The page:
Every picture tells a story, but every tattoo tells a few.
People get tattoos to honor people or things they love. Their body art honors things both deeply meaningful and utterly meaningless. The experience of getting one can be shared with loved ones or flown solo.
But one truth exists across the board: Whatever leads a person to put a permanent marking on their body, chances are that person has at least something to say about it.
Part of the beauty of tattoos is that they allow us to express something about ourselves without words. Still, we constantly find ourselves wanting to know more about the why, when, where and what behind the ink we see on other people.
Lucky for us (and you!) a group of HuffPosters, plus a few friends, opened up about their prized body art. Some stripped down; some had trouble picking just one; all had their own anecdotes to share.
Check out 23 beautiful tattoos ― and listen to the touching, funny and sometimes downright inspiring stories behind them ― below.
“I got this C tattooed for my pup Cookie. Cookie passed away December 2014. She was born on my birthday, and I like to think she was my soulmate.”
“I didn’t get my first tattoo until I was 39, and a friend of mine designed it and did it for me. Since then, I’ve gotten two dozen basically.”
“In high school one of my best friends and I decided to go to the same college. She gave me this bracelet on our first day. It had kind of a heart design on it. A few years later, she ended up passing away in a car accident.”
“I got the ghost for my dad because I wanted to get something to memorialize him. He died about 10 years ago, and he was a goofball.”
“It serves as a reminder to get up and make a difference every day.”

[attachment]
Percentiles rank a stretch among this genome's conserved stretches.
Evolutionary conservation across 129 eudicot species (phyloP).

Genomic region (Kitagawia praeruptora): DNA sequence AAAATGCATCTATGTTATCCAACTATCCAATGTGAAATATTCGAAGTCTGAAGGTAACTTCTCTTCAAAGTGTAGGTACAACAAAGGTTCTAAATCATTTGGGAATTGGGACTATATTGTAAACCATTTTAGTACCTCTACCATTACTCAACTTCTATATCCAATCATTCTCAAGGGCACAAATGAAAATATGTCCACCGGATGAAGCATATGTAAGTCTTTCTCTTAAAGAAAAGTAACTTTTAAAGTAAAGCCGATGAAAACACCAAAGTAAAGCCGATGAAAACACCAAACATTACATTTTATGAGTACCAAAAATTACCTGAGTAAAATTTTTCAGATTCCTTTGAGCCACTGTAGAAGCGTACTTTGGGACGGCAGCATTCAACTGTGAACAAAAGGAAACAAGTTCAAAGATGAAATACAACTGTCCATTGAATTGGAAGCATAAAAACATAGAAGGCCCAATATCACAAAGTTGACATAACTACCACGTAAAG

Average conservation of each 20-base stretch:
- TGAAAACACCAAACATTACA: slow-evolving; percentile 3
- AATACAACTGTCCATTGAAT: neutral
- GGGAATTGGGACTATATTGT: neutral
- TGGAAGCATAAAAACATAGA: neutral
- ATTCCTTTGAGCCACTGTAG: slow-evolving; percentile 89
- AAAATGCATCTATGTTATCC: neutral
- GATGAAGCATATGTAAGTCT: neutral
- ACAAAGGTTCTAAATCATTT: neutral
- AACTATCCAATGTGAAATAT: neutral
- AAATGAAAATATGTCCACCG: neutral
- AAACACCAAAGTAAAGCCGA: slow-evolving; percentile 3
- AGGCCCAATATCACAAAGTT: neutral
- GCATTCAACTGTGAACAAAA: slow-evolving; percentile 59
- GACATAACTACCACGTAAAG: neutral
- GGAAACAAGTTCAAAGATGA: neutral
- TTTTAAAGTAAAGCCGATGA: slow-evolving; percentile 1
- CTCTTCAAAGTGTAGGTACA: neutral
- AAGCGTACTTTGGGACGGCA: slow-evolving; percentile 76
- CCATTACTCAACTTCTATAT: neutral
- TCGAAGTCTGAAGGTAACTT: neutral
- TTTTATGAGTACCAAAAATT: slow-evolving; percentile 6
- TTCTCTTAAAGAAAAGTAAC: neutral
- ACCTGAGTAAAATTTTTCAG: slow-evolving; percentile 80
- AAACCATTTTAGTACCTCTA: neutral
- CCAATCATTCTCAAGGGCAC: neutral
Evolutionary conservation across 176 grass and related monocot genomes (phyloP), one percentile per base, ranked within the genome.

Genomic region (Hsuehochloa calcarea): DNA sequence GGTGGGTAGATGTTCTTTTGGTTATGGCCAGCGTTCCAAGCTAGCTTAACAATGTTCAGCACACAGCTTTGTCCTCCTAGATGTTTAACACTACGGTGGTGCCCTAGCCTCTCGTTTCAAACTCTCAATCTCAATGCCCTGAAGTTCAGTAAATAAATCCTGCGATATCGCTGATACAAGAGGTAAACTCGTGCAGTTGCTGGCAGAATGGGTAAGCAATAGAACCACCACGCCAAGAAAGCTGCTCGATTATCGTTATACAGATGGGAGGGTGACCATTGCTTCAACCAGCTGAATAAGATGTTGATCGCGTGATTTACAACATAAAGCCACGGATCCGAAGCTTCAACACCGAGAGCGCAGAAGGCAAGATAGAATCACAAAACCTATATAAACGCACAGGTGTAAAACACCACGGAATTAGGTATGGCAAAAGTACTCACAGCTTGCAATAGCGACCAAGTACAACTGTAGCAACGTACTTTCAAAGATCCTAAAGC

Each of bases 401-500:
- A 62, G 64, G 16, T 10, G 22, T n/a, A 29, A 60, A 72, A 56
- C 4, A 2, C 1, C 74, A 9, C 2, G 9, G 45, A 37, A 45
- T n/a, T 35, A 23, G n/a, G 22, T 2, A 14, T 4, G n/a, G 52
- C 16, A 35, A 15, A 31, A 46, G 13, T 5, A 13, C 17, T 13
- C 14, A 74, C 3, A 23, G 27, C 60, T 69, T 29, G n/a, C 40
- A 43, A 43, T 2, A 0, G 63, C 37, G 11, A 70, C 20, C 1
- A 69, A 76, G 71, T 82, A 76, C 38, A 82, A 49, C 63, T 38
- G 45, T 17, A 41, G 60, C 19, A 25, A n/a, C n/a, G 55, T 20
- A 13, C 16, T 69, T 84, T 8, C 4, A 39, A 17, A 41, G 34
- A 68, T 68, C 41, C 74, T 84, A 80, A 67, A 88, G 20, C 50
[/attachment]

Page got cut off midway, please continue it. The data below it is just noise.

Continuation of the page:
“I got this tattoo because I lost a bet with my friend.”
“What’s really significant about it is that we haven’t always been friends, we’ve just always been siblings. As we grew up and got older and developed an actual relationship and an intimate relationship, it kind of connected us and bonded us.”
“She loved daisies. She carried daisies at her wedding to my dad, and we used to always get daisies from friends on the anniversary of her death. It makes me think of her to have a daisy on my arm.”
“I guess she’s kind of my higher power. She just represents everything that’s good in the world.”
“When I look in the mirror in the morning, when I get up and get out of the shower I’m just like ‘you need to be zen, you need to be good, you need to repeat good karma so good things can happen to you.’”
“It’s sort of a pet name my grandfather calls me, and it’s done in my grandmother’s handwriting. I frequently refer to them as my best friends so this seemed like the best way to commemorate them.”
“Her name is Princes Butterfly and she was part of a book of princesses that I made. And she loves junk.”
“I have the words ‘be still’ in a script that I designed, just as a message to remind myself to be present and pay attention to what’s important.”
“The surgery has changed me so much for the better, despite how hard those experiences were. This serves as a reminder to always push yourself to change, because it’s the only way you’re ever going to become the best version of yourself.”
“Intersectional feminism is the most important thing in my life.”
“I love both my tattoos because they are extremely customized because I drew them both.”
“When I was 13, I made a contract with my mom that I could get a Grateful Dead bear tattoo in honor of my dad who passed away ― when I turned 18. At the time it was the least scary Grateful Dead artwork I could find, so I picked the bear.”
“Swallows are a big symbol for good luck in Korean culture so I decided to get that as my first tattoo.”
“It was something I found in my teenage years and helped transform my world view, and the way that I see music and my obsession with music.”
“My tattoo is based on a drawing by Louise Bourgeois. She’s one of my favorite artists and one of my favorite human beings in general, and I’m very happy to walk around with a little piece of her on me at all times.”
“This is a recreation of a Robert Mapplethorpe piece, a seminal queer artist who generated a lot of conversation surrounding obscenity laws and censorship in the ’80s.”